If you have set up a shared directory between your VM and the host
machine, you can git-clone into your host directory to make a backup of
your code. It’s an incremental backup too–you go into the shared
directory from your VM and run
git pull to bring it up to date.
The graders will copy your repo over the pristine linux–4.4.50
directory and build the kernel. They will also look at your git log and
the diffs (using
git log -u). Please make your commit log meaningful.
Please make sure you understand the process. Ask in the mailing list if you have any questions.
supermom() system call that checks if the parent process of the
calling process has a superuser privilege.
You must read LKD chapter 5 in order to understand how adding a system call works in general. Unfortunately, some of the steps described in the LKD book have changed since the book was written.
You are welcome to consult any source for the procedure to add a system call into a recent kernel. Here is a very good one that I verified that it works: http://www.cs.albany.edu/~sdc/CSI500/Fal13/Labs/OwnSyscallV3plus/OwnSyscallFE.html
At the time of this writing, Linux kernel has about 380 system calls. New
system calls are constantly being added to the Linux kernel. Let’s leave
some room and use 400 for our
supermom() system call.
Please put your system call code in
kernel/hw4.c. Create a
directory and write a user level test program to call the
call. Name your test driver
hw4-test.c. After you’re done with this
git ls-files should look like this:
$ git ls-files README.txt mmk mko arch/x86/entry/syscalls/syscall_32.tbl kernel/Makefile kernel/hw4.c test/hw4-test.c
The system call works as follows:
long supermom(pid_t pid, uid_t *uid)
If the given pid is NOT the pid of the calling process’s parent
process, it will return –1 and set
EINVAL. In addition,
you may optionally print “Not Yo Mama” to kernel log.
man syscallsfor syscall return value convention.
uidis not NULL, the effective user ID of the calling process’s parent process is written to
LKD chapter 5 tells you what you need to do to copy values between kernel and user spaces.
geteuid(), for instance.
Documentationsubdirectory of the kernel source. Check out
credentials.txt, for example.
man 7 credentials
The purpose of this part is to learn how to add a system call, and get a little bit of practice navigating through kernel code and documentation. As such, we are going to ignore a big issue in correctly implementing a system call – we are going to ignore race conditions. You don’t have to worry about synchronization in implementing supermom().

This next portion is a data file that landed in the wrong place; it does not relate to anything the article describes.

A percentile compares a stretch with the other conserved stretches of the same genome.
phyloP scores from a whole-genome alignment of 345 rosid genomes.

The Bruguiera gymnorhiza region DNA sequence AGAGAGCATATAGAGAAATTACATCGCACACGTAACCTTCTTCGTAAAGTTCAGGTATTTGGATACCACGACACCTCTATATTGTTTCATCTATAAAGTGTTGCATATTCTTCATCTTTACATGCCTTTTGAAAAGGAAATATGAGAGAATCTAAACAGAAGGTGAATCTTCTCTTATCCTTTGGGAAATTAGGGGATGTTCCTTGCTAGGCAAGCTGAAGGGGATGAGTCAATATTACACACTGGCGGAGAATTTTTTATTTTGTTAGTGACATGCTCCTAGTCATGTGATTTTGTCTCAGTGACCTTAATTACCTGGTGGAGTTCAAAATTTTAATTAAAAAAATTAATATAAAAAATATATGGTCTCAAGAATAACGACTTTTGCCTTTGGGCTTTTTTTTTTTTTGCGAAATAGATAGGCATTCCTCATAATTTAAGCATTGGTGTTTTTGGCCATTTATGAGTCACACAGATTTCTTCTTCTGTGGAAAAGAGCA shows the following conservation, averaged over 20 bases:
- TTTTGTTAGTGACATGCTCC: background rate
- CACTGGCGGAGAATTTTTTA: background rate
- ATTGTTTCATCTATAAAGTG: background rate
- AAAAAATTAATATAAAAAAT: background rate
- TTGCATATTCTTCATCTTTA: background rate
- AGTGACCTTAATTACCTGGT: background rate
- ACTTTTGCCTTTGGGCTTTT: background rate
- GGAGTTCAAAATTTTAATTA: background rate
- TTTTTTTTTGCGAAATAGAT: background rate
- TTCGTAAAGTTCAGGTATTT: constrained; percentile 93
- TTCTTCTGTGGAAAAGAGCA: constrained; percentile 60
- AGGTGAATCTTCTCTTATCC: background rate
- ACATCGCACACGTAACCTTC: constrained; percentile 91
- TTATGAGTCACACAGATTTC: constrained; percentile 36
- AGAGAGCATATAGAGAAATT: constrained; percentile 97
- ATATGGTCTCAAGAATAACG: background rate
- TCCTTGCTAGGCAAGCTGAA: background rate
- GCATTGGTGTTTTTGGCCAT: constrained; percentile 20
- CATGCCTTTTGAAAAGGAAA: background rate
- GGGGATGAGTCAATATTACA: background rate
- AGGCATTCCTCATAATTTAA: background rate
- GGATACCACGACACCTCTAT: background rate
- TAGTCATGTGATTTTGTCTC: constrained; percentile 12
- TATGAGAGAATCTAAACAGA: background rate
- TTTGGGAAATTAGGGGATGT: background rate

By now, you must be tired of rebooting your VM every time you make a small
change in system call code. In this part, we will move the code for
supermom() into a dynamically loadable kernel module. Our goal is to be
able to make modifications to the system call code without having to reboot
There are two ways to implement a system call using a module. You can try to modify the system call table from the module initialization code. Changes in recent kernels on the mechanics of setting up system calls make this method more cumbersome than it used to be, so we are not going to do this.
Another way is to leave the system call definition in the static kernel code, but have it call another function defined in a module. This is our approach.
First, read this article, The Kernel Newbie Corner: Kernel Symbols: What’s Available to Your Module, What Isn’t, to learn about kernel symbols.
Use the module skeleton code and Makefile from HW2. Make a
directory inside the
test directory and put
The system call will be activated when you call
supermom.ko and it will be deactivated when you call
supermom.ko. When the
supermom() syscall is not activated, it will
ENOSYS, indicating that the function is not implemented.
Big hint: use pointer to function.
Last updated: 2017–02–20